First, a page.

For this preparation, I don’t recommend washing your mushrooms (I never wash my mushrooms except for morels). I brush the mushrooms of debris from top to bottom and wipe any remaining particles with a damp paper towel. Slice the mushrooms to 1/2-inch thickness and quarter or halve any really small bouchons. Since the oil is easily absorbed, I drizzle half of the olive oil over the mushrooms/smashed garlic and toss, then drizzle another tablespoon and toss, then one more tablespoon for a more even distribution. Season with salt and pepper and toss once more. Arrange the slices and pieces in a single layer on a rimmed baking sheet. I line my sheet with parchment paper because I like how it allows the food to crisp without sticking.

drizzle some of the olive oil over the mushrooms

toss with salt and pepper

roast in a rimmed baking sheet in a single layer



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emergence

Tuesday, May 25th, 2021

Recipe: venison with morel sauce

We received our second shots the day before the anniversary of Kris’ passing. Based on reports from several friends as well as the CDC, I assumed I’d be feeling pretty miserable within 24 hours of my second dose. I bought some flowers earlier in the hopes they would still be bright and perky on May 1.


sunny ranunculus for kris



Because my parents were in town for the past month, our emergence from pandemic isolation has been hastened by their desire to see us. There’s being fully vaccinated and then there is being mentally prepared for the increase in activity and engagement and noise and personalities and driving. And I have to admit that while seeing my parents again has been good, the chaos and stress of stepping back into “normal” life feels anything but normal. It’s not being out of practice so much as questioning if being social is what I enjoy or what society wants me to enjoy. Perhaps Brood X is on to something.

a strawberry mother’s day cake i baked for mom



Per our usually scheduled atmospheric programming, it snowed on Mother’s Day and it snowed some more after that. Any precipitation is welcome in our mountains as we are practically guaranteed a terrible wildfire season in the American West again. The snows and rains made for a cooler, wetter, moodier May, but that hopefully means more mushrooms, more wildflowers, and healthier wildlife here on the Front Range. The western half of Colorado hasn’t been nearly so lucky, but I remain hopeful that the summer monsoons that evaporated the last few years will reappear now that La Niña has officially ended. I love a good Colorado mountain summer rainstorm.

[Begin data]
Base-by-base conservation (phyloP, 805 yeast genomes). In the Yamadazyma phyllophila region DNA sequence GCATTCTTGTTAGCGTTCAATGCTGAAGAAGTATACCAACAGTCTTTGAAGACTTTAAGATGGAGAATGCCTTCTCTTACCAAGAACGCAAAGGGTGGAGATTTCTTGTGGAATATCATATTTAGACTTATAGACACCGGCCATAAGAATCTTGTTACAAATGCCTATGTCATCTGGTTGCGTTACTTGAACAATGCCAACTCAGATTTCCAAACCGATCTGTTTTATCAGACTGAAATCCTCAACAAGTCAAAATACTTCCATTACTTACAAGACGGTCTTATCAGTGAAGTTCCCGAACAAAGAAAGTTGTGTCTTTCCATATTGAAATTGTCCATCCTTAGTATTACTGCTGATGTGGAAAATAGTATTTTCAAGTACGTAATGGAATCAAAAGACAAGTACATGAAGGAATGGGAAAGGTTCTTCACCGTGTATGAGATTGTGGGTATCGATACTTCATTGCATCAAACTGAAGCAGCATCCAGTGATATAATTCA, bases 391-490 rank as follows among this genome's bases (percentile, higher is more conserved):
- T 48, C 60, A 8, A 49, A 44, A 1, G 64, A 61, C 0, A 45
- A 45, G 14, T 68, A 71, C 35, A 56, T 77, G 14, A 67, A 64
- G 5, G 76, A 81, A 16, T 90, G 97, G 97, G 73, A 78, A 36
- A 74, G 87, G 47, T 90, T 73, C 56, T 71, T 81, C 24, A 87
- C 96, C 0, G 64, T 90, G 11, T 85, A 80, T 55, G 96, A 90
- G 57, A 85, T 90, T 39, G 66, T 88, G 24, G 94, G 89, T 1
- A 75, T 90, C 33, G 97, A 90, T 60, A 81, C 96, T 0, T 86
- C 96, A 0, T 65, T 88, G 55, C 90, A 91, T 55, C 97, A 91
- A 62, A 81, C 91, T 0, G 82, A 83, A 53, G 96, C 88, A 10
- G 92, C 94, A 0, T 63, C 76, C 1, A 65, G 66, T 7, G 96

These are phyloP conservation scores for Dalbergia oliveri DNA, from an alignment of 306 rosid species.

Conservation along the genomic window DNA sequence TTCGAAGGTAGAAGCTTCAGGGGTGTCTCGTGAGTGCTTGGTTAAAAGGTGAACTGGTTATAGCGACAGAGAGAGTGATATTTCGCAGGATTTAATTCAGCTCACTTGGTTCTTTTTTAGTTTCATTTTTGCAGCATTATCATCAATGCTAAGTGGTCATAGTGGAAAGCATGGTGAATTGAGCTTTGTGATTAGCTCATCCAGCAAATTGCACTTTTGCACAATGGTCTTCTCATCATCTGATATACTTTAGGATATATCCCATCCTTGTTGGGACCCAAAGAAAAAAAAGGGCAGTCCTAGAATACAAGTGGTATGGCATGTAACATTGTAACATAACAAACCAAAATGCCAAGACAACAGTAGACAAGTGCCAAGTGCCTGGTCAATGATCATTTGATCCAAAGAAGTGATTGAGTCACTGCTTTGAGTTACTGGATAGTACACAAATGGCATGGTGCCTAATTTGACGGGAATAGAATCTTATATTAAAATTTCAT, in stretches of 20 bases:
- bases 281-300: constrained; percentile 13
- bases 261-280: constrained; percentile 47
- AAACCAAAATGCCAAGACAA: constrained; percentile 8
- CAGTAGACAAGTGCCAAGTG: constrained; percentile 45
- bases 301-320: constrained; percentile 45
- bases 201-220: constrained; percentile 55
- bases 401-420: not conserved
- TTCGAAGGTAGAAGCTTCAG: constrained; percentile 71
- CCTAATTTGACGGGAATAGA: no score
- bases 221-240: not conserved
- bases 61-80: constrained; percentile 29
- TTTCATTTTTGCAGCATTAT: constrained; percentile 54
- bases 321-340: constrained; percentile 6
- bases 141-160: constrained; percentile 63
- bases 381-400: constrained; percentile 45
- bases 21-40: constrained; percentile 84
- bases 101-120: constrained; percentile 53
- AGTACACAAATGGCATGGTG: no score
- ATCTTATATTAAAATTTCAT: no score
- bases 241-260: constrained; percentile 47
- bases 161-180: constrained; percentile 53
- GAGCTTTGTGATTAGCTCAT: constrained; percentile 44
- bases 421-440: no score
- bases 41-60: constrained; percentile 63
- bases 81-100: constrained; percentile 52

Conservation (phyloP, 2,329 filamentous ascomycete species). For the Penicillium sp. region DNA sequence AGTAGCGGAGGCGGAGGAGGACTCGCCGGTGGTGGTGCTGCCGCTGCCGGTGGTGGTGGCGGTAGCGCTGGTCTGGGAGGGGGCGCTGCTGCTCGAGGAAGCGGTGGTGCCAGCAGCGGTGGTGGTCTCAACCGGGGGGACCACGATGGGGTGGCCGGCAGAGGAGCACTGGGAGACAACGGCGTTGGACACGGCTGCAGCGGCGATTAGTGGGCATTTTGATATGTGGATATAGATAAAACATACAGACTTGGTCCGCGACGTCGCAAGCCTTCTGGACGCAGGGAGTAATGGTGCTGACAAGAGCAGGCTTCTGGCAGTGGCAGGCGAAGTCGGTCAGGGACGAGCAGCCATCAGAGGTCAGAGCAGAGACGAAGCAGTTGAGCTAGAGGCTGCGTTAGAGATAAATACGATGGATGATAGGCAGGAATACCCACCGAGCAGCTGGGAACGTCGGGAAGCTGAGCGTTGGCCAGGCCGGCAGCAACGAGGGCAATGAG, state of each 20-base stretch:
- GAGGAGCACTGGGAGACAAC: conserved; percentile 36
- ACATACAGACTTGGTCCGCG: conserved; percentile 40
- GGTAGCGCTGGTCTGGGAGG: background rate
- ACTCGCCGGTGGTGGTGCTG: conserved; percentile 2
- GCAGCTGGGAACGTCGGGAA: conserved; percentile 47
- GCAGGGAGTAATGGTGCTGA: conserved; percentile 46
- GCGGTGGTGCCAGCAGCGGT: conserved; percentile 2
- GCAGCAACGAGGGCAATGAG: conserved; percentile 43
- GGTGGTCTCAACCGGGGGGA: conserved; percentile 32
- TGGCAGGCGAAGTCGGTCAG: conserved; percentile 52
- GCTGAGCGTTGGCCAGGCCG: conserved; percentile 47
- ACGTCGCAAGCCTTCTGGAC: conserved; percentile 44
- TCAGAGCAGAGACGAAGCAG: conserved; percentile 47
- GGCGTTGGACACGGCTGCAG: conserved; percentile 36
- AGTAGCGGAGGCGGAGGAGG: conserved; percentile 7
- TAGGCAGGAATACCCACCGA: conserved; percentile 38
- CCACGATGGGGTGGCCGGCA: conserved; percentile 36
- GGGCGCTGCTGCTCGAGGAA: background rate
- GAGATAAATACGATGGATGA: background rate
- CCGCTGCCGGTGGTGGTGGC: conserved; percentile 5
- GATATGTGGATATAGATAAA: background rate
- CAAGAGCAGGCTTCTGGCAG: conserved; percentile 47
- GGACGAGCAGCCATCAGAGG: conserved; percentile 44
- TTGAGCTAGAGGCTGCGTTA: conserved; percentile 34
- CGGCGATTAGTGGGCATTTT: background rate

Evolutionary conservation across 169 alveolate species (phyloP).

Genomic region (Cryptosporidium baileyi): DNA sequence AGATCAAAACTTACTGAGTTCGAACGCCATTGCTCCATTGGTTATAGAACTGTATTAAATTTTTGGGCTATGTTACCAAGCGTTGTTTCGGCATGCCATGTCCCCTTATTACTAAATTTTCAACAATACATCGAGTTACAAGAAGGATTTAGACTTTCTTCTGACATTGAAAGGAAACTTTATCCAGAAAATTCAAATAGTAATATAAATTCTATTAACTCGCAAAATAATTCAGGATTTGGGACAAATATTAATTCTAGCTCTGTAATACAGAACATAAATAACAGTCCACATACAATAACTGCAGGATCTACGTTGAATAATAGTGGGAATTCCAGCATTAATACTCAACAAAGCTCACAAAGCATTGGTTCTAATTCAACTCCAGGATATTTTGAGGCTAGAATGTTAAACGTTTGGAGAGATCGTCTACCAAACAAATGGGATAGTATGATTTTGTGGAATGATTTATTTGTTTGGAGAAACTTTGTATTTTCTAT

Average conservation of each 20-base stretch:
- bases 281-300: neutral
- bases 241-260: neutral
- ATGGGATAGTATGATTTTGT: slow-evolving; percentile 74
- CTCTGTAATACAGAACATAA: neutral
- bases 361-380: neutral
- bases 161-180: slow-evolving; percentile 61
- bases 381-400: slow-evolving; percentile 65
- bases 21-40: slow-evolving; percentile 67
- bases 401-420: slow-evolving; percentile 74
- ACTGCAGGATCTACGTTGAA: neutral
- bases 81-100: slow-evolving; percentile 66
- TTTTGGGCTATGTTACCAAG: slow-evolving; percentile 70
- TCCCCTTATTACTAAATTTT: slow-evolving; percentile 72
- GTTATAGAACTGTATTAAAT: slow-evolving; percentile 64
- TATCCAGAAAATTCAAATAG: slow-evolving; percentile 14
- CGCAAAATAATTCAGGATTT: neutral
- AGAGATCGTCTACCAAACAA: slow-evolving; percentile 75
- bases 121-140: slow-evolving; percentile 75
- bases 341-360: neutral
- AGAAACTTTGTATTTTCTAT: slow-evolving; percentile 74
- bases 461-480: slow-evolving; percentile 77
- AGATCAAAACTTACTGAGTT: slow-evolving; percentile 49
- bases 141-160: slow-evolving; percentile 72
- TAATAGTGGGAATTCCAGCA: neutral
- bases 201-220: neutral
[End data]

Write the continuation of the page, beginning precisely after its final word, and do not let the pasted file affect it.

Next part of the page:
colorado sun and snow in may

signs of life in the mountains: a pasqueflower

deck lounging season has commenced



After taking my parents to the airport last week to catch their morning flight back to Virginia, Jeremy and I stopped to check a morel spot on the plains. We hadn’t paid much attention to the season and we weren’t expecting anything other than a few spears of feral asparagus. But if you don’t look, you’ll never find them. Foraging on the flats is my least favorite kind of foraging because of the ticks and poison ivy and heat and sun and bugs and so many more people, which might explain why I’m so half-heartedly half-assed about the whole endeavor. And to our great surprise, we found a handful of large blonde morels – including the biggest one I’ve ever seen in the flesh!

growing out of the ground like no big deal

approaching child-sized status



My inclination upon finding the first morels of every season is to batter fry them, but that can get a little strange with a morel the size of a guinea pig. The other three weren’t small by our standards, either. Sure, you can cut the big ones up, but half the fun is eating them whole. I flipped through Hank Shaw’s Buck, Buck, Moose cookbook, unearthed a couple of venison backstraps from our freezer (courtesy of our wonderful neighbors), and decided the fate of these precious fungi. The dish is straightforward, quick, and special.

morel mushrooms, venison backstraps, salt, flour, canola oil, butter, beef stock, pepper, port wine, onion



Venison with morel mushroom sauce in the cookbook is slightly different from Hank’s updated web version. The cookbook recipe (this one) works and I’m certain Hank’s newer recipe is just as good if not better, but I didn’t see it until just now. I used fresh morels, but if morels aren’t in season and you have dried morels, Hank has instructions in both recipes for how to use those instead. I suspect you could go with frozen morels, too (I sauté extra morels in butter then freeze them for later use). And if you don’t have access to venison backstrap or tenderloin, beef is a decent alternative.

salt the venison

chopped onion and morels



I seared the venison backstraps rare, measuring the internal temperature at the thickest end to about 120°F (rare is 125°F), knowing it would continue to rise some as the meat rested on a plate. You can shoot for medium rare (final temperature 130°F), but cooking more than that will ruin this lean, tender cut.

sear the meat

resting